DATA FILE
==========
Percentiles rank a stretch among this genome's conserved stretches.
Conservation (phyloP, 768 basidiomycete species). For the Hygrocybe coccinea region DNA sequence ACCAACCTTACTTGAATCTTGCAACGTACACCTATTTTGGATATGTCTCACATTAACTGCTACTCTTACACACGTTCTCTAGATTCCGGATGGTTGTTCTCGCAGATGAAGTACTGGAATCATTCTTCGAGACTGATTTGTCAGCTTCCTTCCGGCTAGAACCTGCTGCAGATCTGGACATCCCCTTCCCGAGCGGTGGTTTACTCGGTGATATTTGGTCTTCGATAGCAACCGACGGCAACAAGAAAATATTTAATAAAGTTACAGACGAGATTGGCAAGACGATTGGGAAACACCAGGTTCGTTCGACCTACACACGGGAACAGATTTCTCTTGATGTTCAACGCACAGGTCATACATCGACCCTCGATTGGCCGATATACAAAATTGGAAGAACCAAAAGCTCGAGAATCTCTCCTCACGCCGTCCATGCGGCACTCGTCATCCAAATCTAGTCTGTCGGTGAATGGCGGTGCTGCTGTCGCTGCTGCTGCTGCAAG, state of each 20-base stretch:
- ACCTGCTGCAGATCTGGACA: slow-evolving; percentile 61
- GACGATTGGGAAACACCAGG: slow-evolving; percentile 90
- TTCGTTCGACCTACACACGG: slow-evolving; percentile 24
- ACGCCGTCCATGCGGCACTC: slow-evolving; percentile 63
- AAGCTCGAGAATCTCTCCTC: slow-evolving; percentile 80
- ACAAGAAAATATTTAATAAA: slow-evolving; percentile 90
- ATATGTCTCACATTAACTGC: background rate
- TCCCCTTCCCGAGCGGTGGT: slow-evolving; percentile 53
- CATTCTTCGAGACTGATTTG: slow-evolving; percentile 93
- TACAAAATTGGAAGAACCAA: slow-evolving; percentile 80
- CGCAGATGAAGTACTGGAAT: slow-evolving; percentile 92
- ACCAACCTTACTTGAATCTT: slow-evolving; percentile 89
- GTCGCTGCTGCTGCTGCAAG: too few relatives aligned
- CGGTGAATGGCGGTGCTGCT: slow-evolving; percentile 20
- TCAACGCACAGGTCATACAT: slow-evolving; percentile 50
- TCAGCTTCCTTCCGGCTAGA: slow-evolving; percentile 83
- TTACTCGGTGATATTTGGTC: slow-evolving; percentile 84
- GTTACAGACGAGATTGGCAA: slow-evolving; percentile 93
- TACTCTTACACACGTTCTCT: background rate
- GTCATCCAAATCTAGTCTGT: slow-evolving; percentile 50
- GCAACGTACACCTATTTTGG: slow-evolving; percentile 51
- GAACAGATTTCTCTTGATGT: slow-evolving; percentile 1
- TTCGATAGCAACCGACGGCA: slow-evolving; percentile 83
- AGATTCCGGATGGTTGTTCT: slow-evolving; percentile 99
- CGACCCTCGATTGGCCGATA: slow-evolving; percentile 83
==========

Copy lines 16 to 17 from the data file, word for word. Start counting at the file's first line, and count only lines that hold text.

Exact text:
- CGGTGAATGGCGGTGCTGCT: slow-evolving; percentile 20
- TCAACGCACAGGTCATACAT: slow-evolving; percentile 50